I had taken a lightweight notebook without my usual Photoshop software but was able to download GIMP 2.8.  This version can only handle 8-bit depth for each colour.  (The next formal (2.10) version will, I believe, be able to handle 16-bit images.)  The IRIS .bmp file was imported into GIMP and a small further stretch was made by using the ‘Levels’ command in the ‘Colour’ drop down menu and sliding the middle slider a little to the left.

As I point out in the CUP books, digital images do not appear as good as those that used to be taken with film.  Halation within the emulsion scatters the light of bright stars and increases their size in the image.  As is used in sky charts, this makes them stand out better.  I was able to image the region again and was a little surprised to find that the brighter stars were more prominent.  I believe that the atmosphere was somewhat hazy and so scattered their light so I decided to use some of the data from the ‘hazy’ image to add its bright stars into the Arrowtown image.  To produce an image showing just the bright stars the levels command was used to remove the fainter stars and a black paintbrush was used to remove some remaining regions of the Milky Way.  The star’s colours were then enhanced somewhat using the ‘hue/saturation’ tool.

The brighter stars from a second imaging session where a hazy sky had increased their size 

The initial image and the bright stars image were loaded as layers and the ‘Screen’ Blending mode set in the layers mode menu.  With the bright stars layer selected, the ‘rotate image’ (in the layers drop down menu) and ‘move’ tools were used to align the bright stars image over those in the initial image.  [This is much easier in Photoshop!]  The two layers were then flattened (still using the ‘Screen’ blending mode) to give the final result shown below.

The image of the Southern Cross region with the enhanced brighter stars.  A larger scale image can be found on the Jodrell Bank Night Sky website for March 2017 :   https://www.jb.man.ac.uk/astronomy/nightsky/Southerncross.jpg

To the extreme centre left is Alpha Centauri  (abbreviated Alpha Cen or α Cen) which is the closest star system to the Solar System at a distance of 4.37 light-years.  It consists of three stars: the pair Alpha Centauri A (also named Rigil Kentaurus) and Alpha Centauri B together with a small and faint red dwarf star, Alpha Centauri C (named Proxima Centauri), that may be gravitationally bound to the other two and is, as its name suggests, the closest star to our Sun at a distance of 4.24 light years.  To the unaided eye, the two main components appear as a single point of light with an apparent visual magnitude of −0.27, forming the brightest star in the southern constellation of Centaurus and the third-brightest star in the night sky, outshone only by Sirius and Canopus.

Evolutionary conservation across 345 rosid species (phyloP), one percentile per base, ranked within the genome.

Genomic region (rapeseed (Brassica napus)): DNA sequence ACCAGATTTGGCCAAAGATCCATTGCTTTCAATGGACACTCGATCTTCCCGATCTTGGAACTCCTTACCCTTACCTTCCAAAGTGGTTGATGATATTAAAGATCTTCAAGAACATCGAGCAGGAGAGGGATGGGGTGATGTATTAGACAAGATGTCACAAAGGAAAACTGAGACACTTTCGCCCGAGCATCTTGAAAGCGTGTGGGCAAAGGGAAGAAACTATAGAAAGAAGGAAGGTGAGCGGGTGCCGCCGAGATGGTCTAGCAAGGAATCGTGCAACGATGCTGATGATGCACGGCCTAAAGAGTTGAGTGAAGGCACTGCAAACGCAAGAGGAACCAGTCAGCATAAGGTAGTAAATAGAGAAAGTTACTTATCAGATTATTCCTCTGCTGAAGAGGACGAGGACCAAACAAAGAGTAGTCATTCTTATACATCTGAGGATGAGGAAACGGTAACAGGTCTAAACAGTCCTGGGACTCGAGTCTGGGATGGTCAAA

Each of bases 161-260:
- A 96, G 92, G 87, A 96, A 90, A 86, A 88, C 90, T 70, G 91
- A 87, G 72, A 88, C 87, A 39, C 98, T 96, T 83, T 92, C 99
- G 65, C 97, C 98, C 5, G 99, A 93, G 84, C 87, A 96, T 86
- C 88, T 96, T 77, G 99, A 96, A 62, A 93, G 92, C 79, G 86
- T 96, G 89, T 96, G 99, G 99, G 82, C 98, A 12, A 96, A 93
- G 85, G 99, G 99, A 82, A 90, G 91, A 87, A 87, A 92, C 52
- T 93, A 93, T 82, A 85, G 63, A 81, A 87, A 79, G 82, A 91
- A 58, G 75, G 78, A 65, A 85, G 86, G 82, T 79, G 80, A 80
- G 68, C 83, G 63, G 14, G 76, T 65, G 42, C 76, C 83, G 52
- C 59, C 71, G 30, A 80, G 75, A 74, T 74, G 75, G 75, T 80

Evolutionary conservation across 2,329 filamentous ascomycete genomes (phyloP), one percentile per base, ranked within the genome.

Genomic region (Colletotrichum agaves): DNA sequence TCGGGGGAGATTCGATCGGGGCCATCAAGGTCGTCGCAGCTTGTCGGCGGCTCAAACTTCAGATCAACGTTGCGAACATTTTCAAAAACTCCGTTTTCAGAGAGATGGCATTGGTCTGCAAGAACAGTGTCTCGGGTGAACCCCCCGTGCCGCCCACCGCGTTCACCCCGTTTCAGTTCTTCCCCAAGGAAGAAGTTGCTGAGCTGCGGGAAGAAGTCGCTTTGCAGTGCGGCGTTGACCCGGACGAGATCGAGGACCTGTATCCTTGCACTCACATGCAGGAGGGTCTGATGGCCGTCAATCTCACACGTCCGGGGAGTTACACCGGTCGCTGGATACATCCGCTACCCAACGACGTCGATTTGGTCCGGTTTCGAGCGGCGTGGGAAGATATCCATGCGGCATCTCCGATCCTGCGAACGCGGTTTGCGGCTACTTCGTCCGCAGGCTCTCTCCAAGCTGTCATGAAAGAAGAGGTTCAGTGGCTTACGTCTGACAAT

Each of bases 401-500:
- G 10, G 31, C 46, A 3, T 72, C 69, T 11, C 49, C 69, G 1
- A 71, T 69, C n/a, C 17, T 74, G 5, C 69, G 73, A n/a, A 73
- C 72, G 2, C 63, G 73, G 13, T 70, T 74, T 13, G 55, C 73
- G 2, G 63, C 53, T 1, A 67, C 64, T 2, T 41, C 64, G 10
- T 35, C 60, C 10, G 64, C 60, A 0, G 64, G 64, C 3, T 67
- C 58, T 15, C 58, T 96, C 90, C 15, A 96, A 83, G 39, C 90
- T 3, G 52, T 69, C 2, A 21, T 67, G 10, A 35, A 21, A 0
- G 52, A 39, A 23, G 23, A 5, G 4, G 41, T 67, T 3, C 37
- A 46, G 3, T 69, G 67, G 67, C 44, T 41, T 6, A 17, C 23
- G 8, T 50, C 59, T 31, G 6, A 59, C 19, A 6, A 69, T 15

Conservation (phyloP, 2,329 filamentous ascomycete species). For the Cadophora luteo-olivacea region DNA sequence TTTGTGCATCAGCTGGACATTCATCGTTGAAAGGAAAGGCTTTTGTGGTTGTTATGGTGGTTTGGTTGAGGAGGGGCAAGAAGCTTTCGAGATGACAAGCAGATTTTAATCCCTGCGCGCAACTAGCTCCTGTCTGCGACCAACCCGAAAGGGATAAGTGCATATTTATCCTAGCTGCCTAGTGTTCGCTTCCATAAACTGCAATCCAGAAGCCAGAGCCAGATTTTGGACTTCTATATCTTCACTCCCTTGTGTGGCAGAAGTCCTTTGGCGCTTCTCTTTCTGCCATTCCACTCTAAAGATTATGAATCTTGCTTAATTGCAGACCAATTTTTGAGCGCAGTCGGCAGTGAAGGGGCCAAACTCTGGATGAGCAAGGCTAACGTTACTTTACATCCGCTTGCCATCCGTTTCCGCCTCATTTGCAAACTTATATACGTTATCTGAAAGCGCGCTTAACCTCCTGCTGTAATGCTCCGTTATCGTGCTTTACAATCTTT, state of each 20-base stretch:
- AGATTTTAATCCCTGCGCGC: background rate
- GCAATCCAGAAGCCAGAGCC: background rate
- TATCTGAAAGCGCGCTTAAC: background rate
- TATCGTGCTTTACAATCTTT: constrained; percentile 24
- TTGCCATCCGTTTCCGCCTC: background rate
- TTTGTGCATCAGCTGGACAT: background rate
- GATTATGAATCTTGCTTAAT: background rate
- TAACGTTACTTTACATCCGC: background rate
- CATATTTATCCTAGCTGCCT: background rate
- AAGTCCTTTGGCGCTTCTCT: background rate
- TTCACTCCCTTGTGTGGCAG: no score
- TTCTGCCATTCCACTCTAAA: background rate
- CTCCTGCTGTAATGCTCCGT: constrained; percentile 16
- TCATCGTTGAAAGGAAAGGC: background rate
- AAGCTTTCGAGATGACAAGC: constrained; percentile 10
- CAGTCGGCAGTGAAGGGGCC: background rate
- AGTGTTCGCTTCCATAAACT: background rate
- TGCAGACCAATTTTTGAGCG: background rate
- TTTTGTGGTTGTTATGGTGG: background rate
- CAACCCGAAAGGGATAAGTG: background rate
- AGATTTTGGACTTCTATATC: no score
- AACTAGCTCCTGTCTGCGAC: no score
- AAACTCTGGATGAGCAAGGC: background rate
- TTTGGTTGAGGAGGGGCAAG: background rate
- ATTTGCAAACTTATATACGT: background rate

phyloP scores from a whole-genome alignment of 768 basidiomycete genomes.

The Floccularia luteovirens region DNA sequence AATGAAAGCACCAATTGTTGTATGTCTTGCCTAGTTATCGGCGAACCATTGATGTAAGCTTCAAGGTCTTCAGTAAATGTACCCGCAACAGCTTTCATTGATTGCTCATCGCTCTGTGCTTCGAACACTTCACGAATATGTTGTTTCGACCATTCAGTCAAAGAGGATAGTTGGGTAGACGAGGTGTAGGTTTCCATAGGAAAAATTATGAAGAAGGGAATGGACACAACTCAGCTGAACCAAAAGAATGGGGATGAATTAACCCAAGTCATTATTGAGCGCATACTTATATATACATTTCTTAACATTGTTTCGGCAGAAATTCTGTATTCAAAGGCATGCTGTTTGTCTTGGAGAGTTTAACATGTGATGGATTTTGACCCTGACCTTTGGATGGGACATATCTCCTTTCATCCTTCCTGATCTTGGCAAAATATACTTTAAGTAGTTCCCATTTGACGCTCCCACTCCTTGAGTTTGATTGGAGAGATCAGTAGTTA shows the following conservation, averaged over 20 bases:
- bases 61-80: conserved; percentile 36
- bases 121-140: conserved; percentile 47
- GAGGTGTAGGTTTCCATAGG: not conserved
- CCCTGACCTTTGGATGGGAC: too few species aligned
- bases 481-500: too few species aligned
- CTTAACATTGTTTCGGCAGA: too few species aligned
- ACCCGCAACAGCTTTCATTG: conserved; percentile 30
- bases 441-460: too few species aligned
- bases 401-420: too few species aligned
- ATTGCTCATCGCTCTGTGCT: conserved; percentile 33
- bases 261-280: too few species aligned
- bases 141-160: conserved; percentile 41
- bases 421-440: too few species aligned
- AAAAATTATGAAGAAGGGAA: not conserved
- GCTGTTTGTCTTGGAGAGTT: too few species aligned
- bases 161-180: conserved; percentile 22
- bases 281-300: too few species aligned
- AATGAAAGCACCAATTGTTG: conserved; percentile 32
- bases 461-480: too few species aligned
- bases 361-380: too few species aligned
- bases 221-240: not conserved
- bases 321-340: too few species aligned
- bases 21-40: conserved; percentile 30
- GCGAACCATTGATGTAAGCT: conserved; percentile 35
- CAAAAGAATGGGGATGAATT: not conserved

In complete contrast, Beta Centauri or Hadar, is a triple star system that lies at a distance of ~390 light years so must be fundamentally very bright indeed. The combined system is 41,700 times brighter than our Sun and so is one of the brightest star systems that can be seen with our unaided eyes.  Moving up to the top of the image at ~45 degrees from Beta Centauri is Omega Centauri: long thought to be a globular cluster, it is now suspected to be the core of a galaxy whose outer stars have been stripped off by the gravitational effects of the Milky Way.  It may even have a ‘black hole’ at its heart.  Alpha and Beta Centauri act as ‘the pointers’ towards the Southern Cross or Crux that lies to the upper right of the dark dust region called the Coalsack.  Just below the left hand star of Crux lies a very tight open cluster called the ‘Jewel Box’.  John Herschel said of it: “this cluster, though neither a large nor a rich one, is yet an extremely brilliant and beautiful object when viewed through an instrument of sufficient aperture to show distinctly the very different colour of its constituent stars, which give it the effect of a superb piece of fancy jewellery”.

Further along the Milky Way is a pinkish region (due to H-alpha emission) called the Eta Carina Nebula.  At its heart is the star Eta Carina which is in the final stages of its life and could become a ‘hypernova’ at any time.  Below is a blue open star cluster called the Southern Pleiades.  Over to the lower right in Carina is what is called the ‘False Cross’ − often mistaken for the Southern Cross.  Just below lies the open cluster NGC 2516 or C96, the 96th entry into Patrick Moore’s ‘Caldwell’ catalogue.  Patrick was actually Patrick Caldwell Moore but could obviously not use ‘M’ for the entries in his catalogue so ‘C’ it was.

I do hope that you have found this essay both interesting and informative.  It covers pretty much all one needs to know about taking a wide field constellation image.  Chapters 2 and 3 of ‘The Art of Astrophotography’ give details of processing the images in Deep Sky Stacker and Photoshop as well as covering the types of tracking mounts that are available.  I hope that you might think that it could be worth buying.  I personally like buying books from ‘The Book Depository’ which ships world wide for free but I find it is now owned by Amazon.

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© Ian Morison